Rachel Alexander

How did this financial meltdown come about? Greece's unsustainable bloated spending on social welfare programs finally caught up with it. In addition, Greece has the ninth highest minimum wage in the world, at $5.06/hr, which used to be even higher until the government was forced to reduce in it 2012. Germany and Italy do not have a minimum wage. Compounding the problem was Greece's high defense spending, a result of its hostile relationship with Turkey, and the sensitivity of its main industries, shipping and tourism, to economic downturns.

Consequently, Greece developed massive deficits and debt worse than the U.S. during the 2000's. The government's primary spending increased by 87%, while tax revenues increased only by 31%. By 2009, Greece had the highest deficit of any country in the European Union, also known as the eurozone. The interest rate on Greek government bonds increased from 4% in 2007 up to a staggering 177% in 2012. Similar to past Democratic administrations in the U.S., the government had over-optimistically predicted its GDP would increase. When the global recession hit in late 2008, foreign investors lost confidence. Greek's government debt was downgraded to junk bond status in 2010.

In order to avoid Greece defaulting on its debt, the other countries in the eurozone agreed to billions of dollars in bailout loans, conditional upon Greece implementing austerity measures, structural reforms and privatizing governmental assets. Since eurozone countries share the same currency, a Greece default would badly damage their economies. Unlike the U.S., which just prints more money to delay the inevitable crisis, Greece cannot print additional money as part of the eurozone currency.

Both bailouts have not had much success. The second bailout required private creditors of Greek government bonds to accept a lower interest rate and a loss of over half the face value of the bonds. Greek's current government continues to make excuses and ask its creditors for more lenient terms. A third bailout will probably be implemented later this fall, enabling more fiscal irresponsibility and essentially sticking it to the other eurozone countries who are footing the bill. Maybe they are finally realizing that losing half their sovereignty to join a eurozone wasn't such a good idea after all.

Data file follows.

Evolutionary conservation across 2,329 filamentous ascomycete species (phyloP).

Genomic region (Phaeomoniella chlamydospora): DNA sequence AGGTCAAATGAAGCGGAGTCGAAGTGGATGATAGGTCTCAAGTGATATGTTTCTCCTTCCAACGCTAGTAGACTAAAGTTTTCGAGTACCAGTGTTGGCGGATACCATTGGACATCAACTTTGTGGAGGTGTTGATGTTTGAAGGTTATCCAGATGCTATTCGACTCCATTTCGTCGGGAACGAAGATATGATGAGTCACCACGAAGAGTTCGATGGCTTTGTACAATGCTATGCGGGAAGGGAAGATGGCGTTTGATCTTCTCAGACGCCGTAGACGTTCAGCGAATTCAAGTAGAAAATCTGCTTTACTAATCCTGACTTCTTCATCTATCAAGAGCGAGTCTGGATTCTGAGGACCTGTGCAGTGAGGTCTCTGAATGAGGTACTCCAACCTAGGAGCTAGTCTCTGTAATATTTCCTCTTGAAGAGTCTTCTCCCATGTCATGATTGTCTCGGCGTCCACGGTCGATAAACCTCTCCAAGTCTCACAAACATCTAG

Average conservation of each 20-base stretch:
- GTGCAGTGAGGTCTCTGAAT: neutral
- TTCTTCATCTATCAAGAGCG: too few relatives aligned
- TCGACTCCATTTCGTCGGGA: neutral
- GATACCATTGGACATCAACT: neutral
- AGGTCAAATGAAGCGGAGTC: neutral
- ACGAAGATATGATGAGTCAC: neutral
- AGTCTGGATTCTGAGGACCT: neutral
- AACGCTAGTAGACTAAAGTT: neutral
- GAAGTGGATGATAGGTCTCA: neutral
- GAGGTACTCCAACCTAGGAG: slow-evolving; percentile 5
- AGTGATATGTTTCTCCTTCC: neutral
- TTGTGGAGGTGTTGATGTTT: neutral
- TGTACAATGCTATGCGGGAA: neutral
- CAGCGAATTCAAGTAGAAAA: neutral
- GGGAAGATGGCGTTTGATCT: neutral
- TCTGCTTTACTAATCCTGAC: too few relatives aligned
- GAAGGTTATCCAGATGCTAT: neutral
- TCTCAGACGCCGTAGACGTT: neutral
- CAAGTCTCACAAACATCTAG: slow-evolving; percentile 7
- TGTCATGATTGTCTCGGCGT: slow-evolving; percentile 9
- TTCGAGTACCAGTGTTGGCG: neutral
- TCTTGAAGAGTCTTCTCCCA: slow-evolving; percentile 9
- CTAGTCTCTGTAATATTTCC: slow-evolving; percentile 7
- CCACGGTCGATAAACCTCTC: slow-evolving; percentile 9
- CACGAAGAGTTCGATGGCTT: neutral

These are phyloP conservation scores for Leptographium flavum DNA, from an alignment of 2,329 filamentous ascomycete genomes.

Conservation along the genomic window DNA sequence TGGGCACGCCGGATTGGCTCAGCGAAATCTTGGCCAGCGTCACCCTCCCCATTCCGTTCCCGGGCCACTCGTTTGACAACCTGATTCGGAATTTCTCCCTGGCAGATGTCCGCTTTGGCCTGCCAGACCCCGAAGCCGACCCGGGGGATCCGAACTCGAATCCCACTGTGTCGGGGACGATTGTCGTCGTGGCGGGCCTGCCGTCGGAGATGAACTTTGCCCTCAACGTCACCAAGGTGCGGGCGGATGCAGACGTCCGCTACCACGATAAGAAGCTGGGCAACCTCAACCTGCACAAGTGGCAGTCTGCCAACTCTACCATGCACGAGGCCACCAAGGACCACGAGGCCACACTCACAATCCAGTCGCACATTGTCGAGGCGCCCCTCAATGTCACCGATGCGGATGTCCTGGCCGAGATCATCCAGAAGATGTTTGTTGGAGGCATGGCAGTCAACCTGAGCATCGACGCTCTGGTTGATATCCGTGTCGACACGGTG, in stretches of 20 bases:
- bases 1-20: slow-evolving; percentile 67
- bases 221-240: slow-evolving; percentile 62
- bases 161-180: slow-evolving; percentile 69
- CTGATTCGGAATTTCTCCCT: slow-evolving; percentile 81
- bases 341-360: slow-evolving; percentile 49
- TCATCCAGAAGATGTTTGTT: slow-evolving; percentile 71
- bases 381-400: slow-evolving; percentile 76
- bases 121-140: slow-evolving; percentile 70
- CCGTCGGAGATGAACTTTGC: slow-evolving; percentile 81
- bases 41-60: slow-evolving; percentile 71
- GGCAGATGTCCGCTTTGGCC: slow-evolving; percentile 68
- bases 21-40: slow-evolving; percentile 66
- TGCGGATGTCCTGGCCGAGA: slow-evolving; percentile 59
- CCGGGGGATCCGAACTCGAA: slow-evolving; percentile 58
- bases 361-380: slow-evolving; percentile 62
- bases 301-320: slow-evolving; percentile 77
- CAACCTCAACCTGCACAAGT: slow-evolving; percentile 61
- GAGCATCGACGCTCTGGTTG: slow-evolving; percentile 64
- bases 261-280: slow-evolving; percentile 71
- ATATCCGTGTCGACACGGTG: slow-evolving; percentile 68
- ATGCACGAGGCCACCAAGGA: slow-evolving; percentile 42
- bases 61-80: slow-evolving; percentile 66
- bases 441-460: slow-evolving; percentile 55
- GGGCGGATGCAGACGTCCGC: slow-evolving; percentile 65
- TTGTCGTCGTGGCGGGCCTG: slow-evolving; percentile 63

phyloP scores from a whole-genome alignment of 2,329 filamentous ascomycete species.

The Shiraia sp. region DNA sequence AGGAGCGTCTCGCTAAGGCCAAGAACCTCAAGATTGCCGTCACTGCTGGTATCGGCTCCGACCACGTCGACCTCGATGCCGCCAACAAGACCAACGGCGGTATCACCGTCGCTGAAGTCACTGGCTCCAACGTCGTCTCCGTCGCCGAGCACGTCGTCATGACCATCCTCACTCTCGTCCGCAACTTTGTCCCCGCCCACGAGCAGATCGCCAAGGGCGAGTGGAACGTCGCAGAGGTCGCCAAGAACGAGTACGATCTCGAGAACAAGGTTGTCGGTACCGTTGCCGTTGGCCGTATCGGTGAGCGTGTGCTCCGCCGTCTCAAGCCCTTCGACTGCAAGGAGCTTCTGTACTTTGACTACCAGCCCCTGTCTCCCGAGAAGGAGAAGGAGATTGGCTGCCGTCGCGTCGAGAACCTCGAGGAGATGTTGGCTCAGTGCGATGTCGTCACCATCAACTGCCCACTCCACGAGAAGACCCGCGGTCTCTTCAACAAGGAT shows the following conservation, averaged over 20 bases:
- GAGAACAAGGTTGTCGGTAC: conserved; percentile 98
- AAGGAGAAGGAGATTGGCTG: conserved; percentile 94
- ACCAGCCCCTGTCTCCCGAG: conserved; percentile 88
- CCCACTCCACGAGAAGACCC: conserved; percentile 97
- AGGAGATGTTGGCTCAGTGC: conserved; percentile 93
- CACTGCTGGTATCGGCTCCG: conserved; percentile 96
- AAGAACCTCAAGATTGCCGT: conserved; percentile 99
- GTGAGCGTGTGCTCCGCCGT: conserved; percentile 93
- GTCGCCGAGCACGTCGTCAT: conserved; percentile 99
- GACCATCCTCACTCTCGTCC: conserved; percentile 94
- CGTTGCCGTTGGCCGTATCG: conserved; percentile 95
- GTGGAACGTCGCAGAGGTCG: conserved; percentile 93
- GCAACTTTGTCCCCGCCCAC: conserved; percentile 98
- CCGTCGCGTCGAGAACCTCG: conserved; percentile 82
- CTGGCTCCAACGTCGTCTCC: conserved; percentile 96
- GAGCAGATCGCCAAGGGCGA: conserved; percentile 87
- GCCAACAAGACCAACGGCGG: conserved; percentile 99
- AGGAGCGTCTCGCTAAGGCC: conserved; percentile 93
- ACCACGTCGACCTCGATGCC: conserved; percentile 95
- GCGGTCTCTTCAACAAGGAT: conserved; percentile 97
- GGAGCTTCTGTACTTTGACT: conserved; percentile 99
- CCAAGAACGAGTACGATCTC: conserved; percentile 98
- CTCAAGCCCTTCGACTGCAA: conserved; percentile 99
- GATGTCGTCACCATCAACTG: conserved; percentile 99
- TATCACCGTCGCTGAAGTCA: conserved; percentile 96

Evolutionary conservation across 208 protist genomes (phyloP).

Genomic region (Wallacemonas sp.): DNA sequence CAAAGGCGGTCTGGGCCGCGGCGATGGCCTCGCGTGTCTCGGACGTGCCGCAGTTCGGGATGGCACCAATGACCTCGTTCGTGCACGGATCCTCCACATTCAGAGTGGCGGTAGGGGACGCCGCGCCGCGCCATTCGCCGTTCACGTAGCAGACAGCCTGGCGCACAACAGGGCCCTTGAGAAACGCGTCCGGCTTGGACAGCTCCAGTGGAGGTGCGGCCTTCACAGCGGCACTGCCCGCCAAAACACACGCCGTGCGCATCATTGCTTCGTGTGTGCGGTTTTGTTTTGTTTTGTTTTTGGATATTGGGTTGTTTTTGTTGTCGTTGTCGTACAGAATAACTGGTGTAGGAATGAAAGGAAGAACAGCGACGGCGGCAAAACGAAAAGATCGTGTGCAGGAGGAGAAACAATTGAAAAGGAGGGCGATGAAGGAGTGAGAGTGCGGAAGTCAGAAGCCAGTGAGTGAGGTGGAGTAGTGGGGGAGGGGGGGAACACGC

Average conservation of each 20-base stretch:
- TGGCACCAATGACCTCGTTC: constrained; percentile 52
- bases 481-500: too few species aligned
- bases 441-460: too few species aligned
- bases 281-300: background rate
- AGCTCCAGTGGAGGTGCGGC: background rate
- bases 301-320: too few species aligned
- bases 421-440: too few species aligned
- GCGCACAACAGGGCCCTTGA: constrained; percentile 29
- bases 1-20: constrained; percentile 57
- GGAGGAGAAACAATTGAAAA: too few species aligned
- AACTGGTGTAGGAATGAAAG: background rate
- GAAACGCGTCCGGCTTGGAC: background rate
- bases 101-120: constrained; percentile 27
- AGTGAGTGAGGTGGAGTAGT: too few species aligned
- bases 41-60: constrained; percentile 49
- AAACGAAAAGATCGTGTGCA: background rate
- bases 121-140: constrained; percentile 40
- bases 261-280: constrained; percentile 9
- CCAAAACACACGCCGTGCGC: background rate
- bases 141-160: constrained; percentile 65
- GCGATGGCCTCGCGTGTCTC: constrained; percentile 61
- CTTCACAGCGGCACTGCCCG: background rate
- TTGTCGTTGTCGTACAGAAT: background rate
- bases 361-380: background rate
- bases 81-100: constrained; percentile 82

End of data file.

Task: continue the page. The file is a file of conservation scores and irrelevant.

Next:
Germany is Greece's largest creditor, and this has resulted in strained relations between the two countries. Greece is still so unstable there is speculation it may be forced out of the eurozone, and a word has even been coined to describe this, "Grexit.” At this point, there is no end in sight to the misery.

There is virtually no way the U.S. will escape this slide toward economic calamity. Americans continue to elect Santa Claus Democrats who are not living in reality, who refuse to make the necessary cuts in spending to avoid this doomsday. Although Democrats are amenable to raising taxes to high levels, at some point taxes become so oppressive they destroy living standards and business. If Americans don't start paying attention to who they are electing to office, and instead start electing Republicans who are willing to make the steep cuts in Santa Claus entitlement spending, we will become just another former superpower. A nation of freebies is unsustainable. We can learn a lot from the Greeks. As a wise old Greek saying goes, “He who is not satisfied with a little is not satisfied with a lot.”

Rachel Alexander

Rachel Alexander is the editor of the Intellectual Conservative. She also serves as senior editor of The Stream.